Jordan Morris - Seattle Sounders - vs. David Edgar - Vancouver Whitecaps
Joe Nicholson/USA Today Sports

Whitecaps promise "blood, sweat and thunder" in remaining Cascadian derbies

VANCOUVER, B.C. – When the 2016 MLS schedule came out, it served up a mouthwatering prospect for Vancouver Whitecaps supporters: the Whitecaps' final two regular-season home games coming against their Cascadian rivals from Seattle and Portland.

It seemed the ideal season run-in – All three teams fighting for playoff positioning, with two Cascadia Cup derbies rounding off what was expected to be another strong season for Vancouver.

But things worked out very differently for the Whitecaps. A stretch-run slump has left them on the outside looking in at a fierce battle between the Sounders and the Timbers for a playoff spot.

At least the 'Caps can have a big impact on both teams' chances, starting on Sunday when they host the Sounders (8 pm PT; FS1 in US, TSN in Canada).

A couple of wins would also see Vancouver ending the season in style, lifting the Cascadia Cup for a record sixth time. It's not exactly the playoffs, but it would guarantee that Carl Robinson's squad won't be seeing out the season in pedestrian fashion.

"We’re still fighting for the Cascadia Cup," Robinson said this week. "So make no doubt about it, we’re not just going to let these games pass us by, we’re going to try to salvage something – because we’ve had a rough season. Sometimes you’ve got to go through that, we’ve gone through it, but we’re still fighting, and we will fight until the very end."

Lifting the Cascadia Cup will be scant consolation to some. But ending the season with some lick of silverware, coupled with the Whitecaps' qualification for the knockout stages of the CONCACAF Champions League, is at least a couple of positives from a disappointing year.

But can it be viewed in any shape or form as a season of success?

"I think people will have differences of opinions on what is a good season," Robinson told reporters after this week's Champions League victory. "I went into this season trying to reach the MLS playoffs, trying to win the Canadian Championship, trying to reach the Champions League quarterfinals, trying to win the Cascadia Cup.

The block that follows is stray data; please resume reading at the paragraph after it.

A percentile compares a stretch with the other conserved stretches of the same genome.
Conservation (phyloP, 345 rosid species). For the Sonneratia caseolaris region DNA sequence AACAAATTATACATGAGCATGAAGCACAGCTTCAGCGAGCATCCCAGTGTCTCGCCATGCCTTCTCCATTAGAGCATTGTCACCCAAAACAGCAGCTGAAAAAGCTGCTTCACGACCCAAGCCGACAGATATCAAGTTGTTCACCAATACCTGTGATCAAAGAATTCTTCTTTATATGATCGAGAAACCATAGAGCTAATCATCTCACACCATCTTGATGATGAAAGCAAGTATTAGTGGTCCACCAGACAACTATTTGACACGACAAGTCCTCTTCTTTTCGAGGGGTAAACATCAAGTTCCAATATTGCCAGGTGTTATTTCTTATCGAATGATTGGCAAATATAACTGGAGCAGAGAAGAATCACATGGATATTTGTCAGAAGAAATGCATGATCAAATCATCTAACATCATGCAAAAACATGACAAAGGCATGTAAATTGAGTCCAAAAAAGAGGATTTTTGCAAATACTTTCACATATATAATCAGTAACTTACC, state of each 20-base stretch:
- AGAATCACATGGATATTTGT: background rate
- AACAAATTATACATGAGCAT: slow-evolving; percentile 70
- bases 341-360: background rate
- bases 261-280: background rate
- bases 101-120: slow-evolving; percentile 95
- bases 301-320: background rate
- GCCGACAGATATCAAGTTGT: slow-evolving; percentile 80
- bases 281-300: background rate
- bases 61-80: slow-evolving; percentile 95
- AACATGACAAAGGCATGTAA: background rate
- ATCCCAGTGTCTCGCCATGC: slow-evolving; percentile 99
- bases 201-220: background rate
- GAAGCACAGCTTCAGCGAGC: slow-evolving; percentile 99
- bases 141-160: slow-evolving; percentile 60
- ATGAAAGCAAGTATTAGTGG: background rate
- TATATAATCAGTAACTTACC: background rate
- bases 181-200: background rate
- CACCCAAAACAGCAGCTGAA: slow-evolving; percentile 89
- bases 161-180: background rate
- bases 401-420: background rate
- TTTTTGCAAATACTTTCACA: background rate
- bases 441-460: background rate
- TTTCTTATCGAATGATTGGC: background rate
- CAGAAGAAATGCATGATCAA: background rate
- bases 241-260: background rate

"We narrowly missed out on the Canadian Championship in a heartbreaking fashion, we had to accept that. We’re on the outside looking in in the playoffs. It was important we got through to the [CCL] quarterfinals and we achieved a little bit of history for the club."

While the Whitecaps' own playoff hopes are all but mathematically eliminated, Robinson realizes that his side could still play spoilers to their Cascadian rivals race to the postseason, noting "we can certainly stop other teams from getting there."

That's a fact that both Seattle and Portland will be acutely aware of, and Robinson promises that neither team will have an easy time of it at BC Place in the coming weeks, with Cascadian pride on the line.

"It's very important," said Robinson. "Any time you play a derby game you want to win. Throughout MLS you have different rivalries and our rivalry is with the two teams up the road. We view them probably different to what they view us, but it is what is, it's a derby game.

"It's very important to me and my players and the club that we try and get the better of them. Obviously those organizations will be saying the same. I'm sure there'll be blood, sweat, and thunder come Sunday. Which is what we all want to see – plus some goals."